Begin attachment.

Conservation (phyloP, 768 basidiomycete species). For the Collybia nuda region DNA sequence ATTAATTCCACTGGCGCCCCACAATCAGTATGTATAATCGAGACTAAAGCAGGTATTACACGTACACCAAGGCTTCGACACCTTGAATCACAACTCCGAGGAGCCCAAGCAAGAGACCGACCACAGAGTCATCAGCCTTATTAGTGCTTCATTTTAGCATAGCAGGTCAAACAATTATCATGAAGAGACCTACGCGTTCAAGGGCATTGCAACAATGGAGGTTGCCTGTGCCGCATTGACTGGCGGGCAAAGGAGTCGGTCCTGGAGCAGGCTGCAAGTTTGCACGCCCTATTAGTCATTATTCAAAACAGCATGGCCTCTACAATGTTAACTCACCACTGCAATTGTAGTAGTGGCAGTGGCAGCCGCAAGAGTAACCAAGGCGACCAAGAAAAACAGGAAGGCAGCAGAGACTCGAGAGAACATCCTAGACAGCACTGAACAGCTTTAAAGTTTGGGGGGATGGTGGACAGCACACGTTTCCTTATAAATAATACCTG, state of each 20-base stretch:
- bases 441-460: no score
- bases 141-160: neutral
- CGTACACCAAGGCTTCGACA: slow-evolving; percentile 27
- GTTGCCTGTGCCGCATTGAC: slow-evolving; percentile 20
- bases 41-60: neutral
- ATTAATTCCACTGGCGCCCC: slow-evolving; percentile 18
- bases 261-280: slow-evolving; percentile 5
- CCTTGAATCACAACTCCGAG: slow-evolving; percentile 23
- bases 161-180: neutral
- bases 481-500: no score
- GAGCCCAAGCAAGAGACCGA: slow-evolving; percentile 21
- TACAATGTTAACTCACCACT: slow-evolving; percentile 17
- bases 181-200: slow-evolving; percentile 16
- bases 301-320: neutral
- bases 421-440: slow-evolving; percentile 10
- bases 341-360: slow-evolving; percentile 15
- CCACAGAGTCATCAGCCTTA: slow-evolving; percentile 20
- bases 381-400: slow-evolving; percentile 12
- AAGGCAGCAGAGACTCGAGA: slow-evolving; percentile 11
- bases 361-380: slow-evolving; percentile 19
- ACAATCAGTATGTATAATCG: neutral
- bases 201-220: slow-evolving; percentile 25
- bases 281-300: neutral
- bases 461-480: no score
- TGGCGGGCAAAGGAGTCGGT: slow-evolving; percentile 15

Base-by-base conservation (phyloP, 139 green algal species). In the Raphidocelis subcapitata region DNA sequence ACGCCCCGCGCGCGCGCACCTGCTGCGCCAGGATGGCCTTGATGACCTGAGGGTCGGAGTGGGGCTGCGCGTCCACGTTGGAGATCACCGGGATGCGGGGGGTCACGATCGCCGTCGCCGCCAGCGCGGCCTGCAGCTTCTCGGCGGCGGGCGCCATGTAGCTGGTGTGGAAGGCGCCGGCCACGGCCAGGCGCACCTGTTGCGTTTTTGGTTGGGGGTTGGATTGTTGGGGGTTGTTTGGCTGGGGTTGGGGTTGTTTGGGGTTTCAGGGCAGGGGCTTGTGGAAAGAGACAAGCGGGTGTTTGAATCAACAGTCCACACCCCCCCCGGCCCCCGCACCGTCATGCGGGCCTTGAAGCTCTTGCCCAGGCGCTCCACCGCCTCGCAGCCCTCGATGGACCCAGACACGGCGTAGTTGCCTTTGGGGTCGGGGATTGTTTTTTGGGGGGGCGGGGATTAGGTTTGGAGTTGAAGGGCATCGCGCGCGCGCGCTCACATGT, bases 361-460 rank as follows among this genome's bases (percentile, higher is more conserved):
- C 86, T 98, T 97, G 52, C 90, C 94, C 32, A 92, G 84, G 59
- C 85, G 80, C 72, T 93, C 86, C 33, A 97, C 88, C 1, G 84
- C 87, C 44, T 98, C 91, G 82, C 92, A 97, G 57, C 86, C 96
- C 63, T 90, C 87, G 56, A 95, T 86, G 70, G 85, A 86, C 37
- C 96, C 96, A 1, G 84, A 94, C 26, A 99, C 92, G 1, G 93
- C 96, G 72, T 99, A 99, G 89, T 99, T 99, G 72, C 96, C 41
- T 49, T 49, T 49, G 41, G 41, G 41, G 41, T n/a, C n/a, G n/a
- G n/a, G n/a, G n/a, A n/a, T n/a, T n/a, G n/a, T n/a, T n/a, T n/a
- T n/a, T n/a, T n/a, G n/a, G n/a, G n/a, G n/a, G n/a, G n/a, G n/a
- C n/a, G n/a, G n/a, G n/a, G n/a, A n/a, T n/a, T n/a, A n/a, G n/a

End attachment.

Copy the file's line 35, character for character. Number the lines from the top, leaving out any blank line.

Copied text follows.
- G n/a, G n/a, G n/a, A n/a, T n/a, T n/a, G n/a, T n/a, T n/a, T n/a